Cycling in Florence: Our 3 Favorite Rides - Lucca Cycling Club

Cycling in Florence: Our 3 Favorite Rides

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AT_Blog_Profile

Ciao! I'm Alison.

If you're planning or dreaming about cycling in Italy, my job is to make it happen for you.

AT_Blog_Profile

Ciao! I'm Alison.

If you're planning or dreaming about cycling in Italy, my job is to make it happen for you.

If you’re headed for Florence, you’re likely aware of Michelangelo's David, Ponte Vecchio, and the incredible Cathedral of Santa Maria del Fiore. But don’t let those attractions distract you from clocking in some high-quality cycling.

Florence has a respected and decorated cycling history—glory you’ll want to bask in. Giro d’Italia and Tour de France legend Gino Bartali hailed from the area, and in recent history, Florence hosted the 2013 UCI World Championships.

Wherever there’s an established cycling culture, a devout amateur scene is close behind. From weekly rallies to DeRosa GranFondo Firenze to Muretti Madness, Florence has a plethora of options to convene with cycling pals.

The terrain ranges; you’ll find everything from rolling landscapes and steep punchy climbs to riverside valleys and mountain passes. But words are cheap—let me show you what cycling in Florence has to offer.

Here are my three favorite bike rides in Florence.

Our Top 3 Rides at a glance
    Add a header to begin generating the table of contents

    1. Fiesole and Monte Morello (Red)

    In as few as five kilometers and with three hours to spare, you can be away from the chaos and clamor up above the city skyline.

    Via San Domenico — where Marianne Vos attacked to become the 2013 World Champion — winds through the ancient town of Fiesole, showcasing spectacular views of Florence below. You’ll know you’re overlooking the Monte Morello valley when the gradient eases off. Ride on through Pratolino, where a swift sideroad carries you towards Monte Morello. The fir tree-lined tarmac feels alpine and the lack of traffic unimaginable this close to Florence.

    At the summit, you’ll find a restaurant and a viewpoint to enjoy before a technical, switchback descent. Once you’re at the bottom, the route winds through the foothills—or the Florentine burbs you’d never have known existed without the help of your trusty bicycle.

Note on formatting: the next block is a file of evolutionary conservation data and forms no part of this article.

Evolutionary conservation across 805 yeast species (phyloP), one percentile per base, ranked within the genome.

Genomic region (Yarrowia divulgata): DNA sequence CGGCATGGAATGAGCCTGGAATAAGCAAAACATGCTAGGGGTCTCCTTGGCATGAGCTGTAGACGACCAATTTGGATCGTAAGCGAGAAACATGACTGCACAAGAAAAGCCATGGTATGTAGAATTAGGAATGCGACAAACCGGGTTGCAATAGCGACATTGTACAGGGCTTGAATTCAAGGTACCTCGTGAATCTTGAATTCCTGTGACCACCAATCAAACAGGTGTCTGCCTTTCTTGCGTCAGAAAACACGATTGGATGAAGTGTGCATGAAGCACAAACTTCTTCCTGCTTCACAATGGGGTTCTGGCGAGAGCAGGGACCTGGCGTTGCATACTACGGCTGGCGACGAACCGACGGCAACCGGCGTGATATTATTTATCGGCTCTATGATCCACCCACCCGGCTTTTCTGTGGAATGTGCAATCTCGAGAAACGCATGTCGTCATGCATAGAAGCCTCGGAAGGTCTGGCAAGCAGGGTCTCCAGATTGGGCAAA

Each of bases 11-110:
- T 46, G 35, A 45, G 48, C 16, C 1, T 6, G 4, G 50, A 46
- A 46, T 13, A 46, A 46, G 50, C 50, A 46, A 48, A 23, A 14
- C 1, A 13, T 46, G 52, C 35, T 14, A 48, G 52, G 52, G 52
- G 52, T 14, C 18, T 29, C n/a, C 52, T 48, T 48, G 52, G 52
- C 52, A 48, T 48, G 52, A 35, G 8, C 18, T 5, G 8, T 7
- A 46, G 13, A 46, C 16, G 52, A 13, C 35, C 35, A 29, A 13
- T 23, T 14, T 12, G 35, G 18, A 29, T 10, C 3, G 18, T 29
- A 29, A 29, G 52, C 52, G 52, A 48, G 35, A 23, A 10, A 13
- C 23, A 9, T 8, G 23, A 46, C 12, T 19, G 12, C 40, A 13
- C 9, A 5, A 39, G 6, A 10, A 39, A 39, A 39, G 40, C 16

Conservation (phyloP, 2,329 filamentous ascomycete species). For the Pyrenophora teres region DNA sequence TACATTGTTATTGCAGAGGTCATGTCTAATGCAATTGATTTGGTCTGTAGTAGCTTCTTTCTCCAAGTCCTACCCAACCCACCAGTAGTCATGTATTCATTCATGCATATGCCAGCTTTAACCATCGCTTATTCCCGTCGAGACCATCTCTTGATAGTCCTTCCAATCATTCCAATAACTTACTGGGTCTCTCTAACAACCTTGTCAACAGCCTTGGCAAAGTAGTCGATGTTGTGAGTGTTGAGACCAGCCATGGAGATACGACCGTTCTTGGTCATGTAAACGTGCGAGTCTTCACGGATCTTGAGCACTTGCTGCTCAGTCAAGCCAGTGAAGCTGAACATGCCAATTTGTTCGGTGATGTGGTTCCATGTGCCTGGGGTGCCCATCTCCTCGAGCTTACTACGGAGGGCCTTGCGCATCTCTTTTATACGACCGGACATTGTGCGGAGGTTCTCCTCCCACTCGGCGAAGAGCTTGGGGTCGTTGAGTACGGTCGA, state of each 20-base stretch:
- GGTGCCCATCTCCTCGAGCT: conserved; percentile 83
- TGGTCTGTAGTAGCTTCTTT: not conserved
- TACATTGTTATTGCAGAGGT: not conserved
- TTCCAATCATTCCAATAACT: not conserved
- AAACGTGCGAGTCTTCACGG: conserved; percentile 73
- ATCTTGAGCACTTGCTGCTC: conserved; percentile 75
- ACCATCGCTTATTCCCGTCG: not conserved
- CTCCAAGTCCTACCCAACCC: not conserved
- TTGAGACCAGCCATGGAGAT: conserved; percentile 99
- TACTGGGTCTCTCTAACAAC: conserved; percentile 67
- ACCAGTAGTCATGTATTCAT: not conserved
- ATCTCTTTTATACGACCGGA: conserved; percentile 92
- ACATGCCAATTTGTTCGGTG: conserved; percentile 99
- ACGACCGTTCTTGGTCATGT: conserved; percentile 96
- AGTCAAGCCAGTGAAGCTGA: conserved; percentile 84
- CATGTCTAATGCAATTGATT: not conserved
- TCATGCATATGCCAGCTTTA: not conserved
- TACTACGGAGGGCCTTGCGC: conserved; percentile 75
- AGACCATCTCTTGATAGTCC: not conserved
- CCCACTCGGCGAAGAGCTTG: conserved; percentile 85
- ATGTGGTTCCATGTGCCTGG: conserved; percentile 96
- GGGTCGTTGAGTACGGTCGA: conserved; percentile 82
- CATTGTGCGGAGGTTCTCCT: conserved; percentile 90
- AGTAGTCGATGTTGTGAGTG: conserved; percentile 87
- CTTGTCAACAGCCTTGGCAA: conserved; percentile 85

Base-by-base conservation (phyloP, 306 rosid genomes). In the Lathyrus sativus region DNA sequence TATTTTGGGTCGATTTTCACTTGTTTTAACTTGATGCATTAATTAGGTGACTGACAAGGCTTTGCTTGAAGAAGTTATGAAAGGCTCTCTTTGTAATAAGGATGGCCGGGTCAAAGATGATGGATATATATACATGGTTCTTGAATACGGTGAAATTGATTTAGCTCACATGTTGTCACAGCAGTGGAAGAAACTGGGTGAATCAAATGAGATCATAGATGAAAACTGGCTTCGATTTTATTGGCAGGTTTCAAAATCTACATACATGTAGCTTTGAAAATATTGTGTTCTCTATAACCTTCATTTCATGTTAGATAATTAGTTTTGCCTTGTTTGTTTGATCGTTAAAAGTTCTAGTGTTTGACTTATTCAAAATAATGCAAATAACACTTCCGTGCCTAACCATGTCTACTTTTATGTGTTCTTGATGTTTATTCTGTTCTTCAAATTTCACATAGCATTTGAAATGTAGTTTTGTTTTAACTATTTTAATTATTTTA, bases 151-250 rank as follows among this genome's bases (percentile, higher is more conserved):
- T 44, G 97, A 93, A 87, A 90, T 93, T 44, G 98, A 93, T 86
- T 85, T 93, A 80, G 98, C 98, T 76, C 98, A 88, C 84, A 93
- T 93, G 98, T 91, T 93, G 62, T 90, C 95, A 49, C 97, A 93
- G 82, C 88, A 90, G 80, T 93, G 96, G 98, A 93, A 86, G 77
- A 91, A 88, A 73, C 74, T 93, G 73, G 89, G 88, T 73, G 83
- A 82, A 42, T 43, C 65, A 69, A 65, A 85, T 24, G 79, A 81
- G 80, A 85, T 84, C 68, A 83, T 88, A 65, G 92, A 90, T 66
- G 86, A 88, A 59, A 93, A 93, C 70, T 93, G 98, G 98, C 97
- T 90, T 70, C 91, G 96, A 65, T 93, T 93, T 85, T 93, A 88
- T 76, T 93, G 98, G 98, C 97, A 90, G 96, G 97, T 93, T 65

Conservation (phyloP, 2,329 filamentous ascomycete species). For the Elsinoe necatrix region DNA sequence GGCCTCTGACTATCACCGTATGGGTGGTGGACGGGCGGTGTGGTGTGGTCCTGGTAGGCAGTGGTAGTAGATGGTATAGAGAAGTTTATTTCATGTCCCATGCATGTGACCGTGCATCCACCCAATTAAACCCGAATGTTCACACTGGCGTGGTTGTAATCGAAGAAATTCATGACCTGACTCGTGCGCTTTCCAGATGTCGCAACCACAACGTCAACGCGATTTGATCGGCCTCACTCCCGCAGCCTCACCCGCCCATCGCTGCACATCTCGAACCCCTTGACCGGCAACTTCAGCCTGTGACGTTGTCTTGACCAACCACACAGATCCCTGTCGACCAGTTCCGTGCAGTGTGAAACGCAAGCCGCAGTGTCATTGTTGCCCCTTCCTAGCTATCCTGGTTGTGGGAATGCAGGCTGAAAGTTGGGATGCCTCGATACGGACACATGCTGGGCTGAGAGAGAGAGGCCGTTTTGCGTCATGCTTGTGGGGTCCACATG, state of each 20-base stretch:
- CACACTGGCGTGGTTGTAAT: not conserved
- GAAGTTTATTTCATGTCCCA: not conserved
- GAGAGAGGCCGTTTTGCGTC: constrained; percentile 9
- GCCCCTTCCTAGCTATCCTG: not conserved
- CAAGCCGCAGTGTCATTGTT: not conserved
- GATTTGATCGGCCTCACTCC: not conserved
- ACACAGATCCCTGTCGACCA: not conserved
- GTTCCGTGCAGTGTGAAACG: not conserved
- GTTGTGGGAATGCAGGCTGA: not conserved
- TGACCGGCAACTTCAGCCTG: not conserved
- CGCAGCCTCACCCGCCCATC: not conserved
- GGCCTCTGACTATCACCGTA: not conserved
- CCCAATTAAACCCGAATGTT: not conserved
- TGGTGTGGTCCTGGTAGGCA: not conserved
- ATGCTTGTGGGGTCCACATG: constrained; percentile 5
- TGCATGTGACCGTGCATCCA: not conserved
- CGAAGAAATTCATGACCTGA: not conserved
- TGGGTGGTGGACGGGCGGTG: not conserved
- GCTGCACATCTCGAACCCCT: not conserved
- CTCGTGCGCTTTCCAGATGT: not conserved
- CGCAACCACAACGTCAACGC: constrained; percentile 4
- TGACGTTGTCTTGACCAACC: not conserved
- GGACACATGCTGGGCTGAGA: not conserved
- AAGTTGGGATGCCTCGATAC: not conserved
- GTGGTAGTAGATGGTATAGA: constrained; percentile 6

The moment you think you’re rolling back into Florence, Via della Pietra greets you with a cheeky smile—she’s steep and covered in cobbles but doesn’t talk back. Don’t say I didn’t warn you.

    Cycling_Florence_Foothills
    The foothills of Florence. Photograph: Alison Testroete

    2. Consuma and Vallombrosa (Green)

    Wow. Just wow. These are the only words required to describe the Vallombrosa Forest.

    To do this ride sans shortcuts, you'll need a full day, some training under your belt, a back pocket full of bars, a camera, and a Top Guide (because it's better that way).

    Escape Florence by heading west along the rolling road that hugs the Arno upstream to Pontassieve. Then take the route along the Sieve River past Rufina.

    See? That's why you need a Top Guide. Not because you need one, but because you want one. We keep it spicy because nobody likes a bore.

    The first climb through Pomino to Borselli is absolutely amazing, but hold your horses because you'll get to the top, see that you've done 900 meters of climbing, and still have Consuma Pass plus the backside of Vallombrosa.

    The summit of Consuma (and the place to fill up on schiacciata sandwiches) has incredible Emilia-Romagna-esque views. Technically, it's Arezzo territory which is undeniably Tuscan, but at the end of the day, beauty is in the eye of the beholder.

    At this point, you'll have done a ride's worth of climbing and think surely there's a route calculation error: both in distance and elevation. I assure you, there's not.